HC 1048-III Health CommitteeWritten evidence from NHS Bristol’s Public Health Directorate (PH 162)

We welcome the opportunity to submit evidence to the Health Select Committee for its inquiry into Public Health.

We have made extensive comments previously about the proposed health reforms. We attach our previous consultation responses to the white paper, “Healthy Lives, Healthy People”, and supporting documents on the public health outcomes framework, funding and commissioning routes, and regulation of public health professionals.

We wish to make additional comments under some of the headings, as requested.

The Creation of Public Health England within the Department of Health

The independence of Public Health England is essential, and the public health workforce should remain independent of the civil service. Public health needs to be free to have an advocacy role. A previous example of this advocacy role was the successful lobby for legislation for banning smoking in public places.

The Future Role of Local Government in Public Health, (including Arrangements for the Appointment of Directors of Public Health; and the Role of Health and Wellbeing Boards, Joint Strategic Needs Assessments and Joint Health and Wellbeing Strategies)

Role of the DPH

The duties and responsibilities of Directors of Public Health outlined must be supported by relevant powers in the legislation. For example, the Director of Public Health should have control over the budget for health and wellbeing.

Role of the Health and Wellbeing Board

The PCT, as current local leaders of the NHS, co-ordinates system wide improvements in services, such as reconfiguration of services for patients with heart attack or stroke, or the location of a new hospital. The PCT works closely with partner Primary Care Trusts and NHS Trusts/Foundation Trusts, local clinicians and patients, as well as wider stakeholders to deliver such changes across the whole health system. In the new commissioning arrangements it is not clear what the mechanisms will be for ensuring effective system wide change.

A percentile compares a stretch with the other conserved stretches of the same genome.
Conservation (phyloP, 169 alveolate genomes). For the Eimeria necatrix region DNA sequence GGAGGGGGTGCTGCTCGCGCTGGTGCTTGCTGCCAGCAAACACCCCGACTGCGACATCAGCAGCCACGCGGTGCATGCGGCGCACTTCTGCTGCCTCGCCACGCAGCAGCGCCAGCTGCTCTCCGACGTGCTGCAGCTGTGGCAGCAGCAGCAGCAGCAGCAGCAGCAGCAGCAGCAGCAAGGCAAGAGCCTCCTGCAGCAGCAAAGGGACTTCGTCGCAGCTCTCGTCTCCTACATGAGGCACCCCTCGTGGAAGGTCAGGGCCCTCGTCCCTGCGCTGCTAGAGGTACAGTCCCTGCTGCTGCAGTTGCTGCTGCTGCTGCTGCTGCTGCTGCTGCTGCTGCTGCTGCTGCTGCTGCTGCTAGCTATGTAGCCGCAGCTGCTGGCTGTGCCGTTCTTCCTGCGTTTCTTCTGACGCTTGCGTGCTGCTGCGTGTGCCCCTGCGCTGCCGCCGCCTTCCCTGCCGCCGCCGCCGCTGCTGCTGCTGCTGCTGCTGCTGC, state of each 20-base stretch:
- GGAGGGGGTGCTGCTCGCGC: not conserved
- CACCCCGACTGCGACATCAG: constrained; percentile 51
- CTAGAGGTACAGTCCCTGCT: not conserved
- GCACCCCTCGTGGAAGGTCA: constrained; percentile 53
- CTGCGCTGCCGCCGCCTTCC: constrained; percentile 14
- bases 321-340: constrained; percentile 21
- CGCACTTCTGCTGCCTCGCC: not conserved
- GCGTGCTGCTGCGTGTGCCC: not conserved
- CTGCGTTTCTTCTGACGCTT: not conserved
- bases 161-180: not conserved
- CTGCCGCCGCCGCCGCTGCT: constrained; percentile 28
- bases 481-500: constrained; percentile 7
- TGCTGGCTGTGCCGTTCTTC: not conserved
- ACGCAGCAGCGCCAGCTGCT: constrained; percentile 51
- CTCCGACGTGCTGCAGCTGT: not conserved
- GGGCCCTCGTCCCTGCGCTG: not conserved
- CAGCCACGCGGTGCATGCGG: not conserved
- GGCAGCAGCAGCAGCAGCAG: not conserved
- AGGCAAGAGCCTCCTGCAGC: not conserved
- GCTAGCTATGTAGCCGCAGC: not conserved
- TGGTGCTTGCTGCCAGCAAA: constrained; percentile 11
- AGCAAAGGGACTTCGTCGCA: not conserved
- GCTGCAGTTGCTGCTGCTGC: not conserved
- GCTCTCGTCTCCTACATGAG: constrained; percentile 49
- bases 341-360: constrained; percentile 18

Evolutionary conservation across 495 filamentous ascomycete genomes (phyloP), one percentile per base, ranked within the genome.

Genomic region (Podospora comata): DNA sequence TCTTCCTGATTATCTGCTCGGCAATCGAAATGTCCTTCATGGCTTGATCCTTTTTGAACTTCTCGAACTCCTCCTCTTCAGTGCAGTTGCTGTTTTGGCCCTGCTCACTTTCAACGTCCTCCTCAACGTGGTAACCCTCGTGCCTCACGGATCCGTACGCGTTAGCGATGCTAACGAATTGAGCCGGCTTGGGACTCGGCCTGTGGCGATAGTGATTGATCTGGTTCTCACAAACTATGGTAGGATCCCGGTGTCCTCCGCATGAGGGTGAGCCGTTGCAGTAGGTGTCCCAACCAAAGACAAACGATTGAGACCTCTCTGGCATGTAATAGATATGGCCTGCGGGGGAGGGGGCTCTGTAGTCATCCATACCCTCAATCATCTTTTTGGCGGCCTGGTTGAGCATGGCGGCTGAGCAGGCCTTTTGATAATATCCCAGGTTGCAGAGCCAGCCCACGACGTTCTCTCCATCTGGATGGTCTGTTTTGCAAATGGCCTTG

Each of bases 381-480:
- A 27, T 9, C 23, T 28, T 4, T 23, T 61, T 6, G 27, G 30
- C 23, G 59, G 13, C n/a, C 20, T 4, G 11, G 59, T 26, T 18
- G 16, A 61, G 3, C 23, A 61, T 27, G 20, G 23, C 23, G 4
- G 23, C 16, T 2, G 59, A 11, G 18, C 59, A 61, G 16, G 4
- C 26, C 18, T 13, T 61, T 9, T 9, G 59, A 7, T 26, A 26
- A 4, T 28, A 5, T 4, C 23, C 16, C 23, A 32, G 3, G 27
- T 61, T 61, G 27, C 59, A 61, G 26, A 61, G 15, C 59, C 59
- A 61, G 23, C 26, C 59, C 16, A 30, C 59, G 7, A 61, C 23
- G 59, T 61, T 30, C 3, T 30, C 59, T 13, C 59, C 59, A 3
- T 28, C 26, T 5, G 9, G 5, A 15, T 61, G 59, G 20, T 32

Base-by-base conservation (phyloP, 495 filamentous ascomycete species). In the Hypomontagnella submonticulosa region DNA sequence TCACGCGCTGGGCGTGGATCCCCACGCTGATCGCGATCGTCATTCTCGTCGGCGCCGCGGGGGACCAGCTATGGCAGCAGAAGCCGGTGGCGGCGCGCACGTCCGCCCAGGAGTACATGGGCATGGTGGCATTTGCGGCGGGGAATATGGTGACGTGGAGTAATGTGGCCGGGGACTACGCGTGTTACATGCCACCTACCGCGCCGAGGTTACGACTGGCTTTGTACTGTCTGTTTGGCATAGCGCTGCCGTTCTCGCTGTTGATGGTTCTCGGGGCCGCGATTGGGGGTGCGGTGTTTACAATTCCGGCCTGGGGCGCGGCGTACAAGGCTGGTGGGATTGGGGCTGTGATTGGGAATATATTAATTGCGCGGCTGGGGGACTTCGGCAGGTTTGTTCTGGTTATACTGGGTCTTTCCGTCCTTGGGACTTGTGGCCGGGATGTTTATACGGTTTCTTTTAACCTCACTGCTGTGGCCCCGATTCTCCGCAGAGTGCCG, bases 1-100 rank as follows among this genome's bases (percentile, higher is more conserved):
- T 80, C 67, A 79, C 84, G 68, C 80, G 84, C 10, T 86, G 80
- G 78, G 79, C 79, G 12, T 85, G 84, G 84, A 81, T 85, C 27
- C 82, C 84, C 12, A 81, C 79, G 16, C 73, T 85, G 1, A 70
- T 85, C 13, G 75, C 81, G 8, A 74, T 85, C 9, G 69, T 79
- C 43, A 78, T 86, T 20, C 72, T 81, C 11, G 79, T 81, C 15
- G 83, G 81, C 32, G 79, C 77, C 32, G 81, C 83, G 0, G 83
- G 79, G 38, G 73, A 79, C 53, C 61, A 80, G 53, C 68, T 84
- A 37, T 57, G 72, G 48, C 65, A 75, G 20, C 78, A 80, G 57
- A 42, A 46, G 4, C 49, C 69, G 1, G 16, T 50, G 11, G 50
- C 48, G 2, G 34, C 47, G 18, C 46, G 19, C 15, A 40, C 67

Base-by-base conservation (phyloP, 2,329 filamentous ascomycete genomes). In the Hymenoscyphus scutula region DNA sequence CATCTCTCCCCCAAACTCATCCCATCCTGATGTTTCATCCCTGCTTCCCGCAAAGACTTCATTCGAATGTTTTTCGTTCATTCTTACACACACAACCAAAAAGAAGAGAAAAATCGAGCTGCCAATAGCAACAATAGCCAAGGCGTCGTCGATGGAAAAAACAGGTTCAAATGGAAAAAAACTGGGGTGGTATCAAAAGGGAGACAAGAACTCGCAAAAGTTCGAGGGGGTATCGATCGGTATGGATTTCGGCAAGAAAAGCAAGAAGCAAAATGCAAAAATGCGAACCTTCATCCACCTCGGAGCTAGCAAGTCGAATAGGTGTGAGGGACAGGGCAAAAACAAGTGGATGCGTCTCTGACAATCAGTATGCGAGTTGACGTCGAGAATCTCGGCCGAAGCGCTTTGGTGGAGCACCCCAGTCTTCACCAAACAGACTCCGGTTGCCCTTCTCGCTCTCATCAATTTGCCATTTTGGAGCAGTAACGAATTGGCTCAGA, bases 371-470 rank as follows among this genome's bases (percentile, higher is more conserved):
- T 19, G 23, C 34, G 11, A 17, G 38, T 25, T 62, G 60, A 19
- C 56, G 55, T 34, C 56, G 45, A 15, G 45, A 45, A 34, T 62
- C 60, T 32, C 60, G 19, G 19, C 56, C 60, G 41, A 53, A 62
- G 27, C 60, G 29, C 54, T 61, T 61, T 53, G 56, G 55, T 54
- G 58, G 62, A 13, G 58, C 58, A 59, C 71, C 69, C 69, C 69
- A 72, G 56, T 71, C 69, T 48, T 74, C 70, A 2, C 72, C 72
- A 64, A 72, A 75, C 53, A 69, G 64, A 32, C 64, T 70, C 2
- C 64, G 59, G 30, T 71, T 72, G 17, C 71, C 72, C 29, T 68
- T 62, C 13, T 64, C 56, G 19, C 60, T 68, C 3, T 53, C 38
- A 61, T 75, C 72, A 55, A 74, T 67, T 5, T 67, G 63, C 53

The Health and Wellbeing Board can effectively take on this function. In order to do this its role needs to be strengthened to enable the Board to be seen as having this overall local leadership role. The Health and Wellbeing Board must be central to the new health and care landscape locally such that it can effectively facilitate system wide improvements and can enable integrated working between primary and secondary care and between commissioners and providers.

Under the current proposals the Health and Wellbeing Board has the unique feature in the future health and care system of including elected members and being a committee of the council, giving it democratic accountability. This feature can strengthen is leadership role in the health and social care system locally, but only if the Health and Wellbeing Board is given sufficient powers. The Health and Wellbeing Board must be given power to take decisions about budget spends and mutually hold commissioners to account. In particular, its authority locally must not be undermined by the NHS Commissioning Board or any one member organisation of the Health and Wellbeing Board.

Arrangements for Public Health Involvement in the Commissioning of NHS services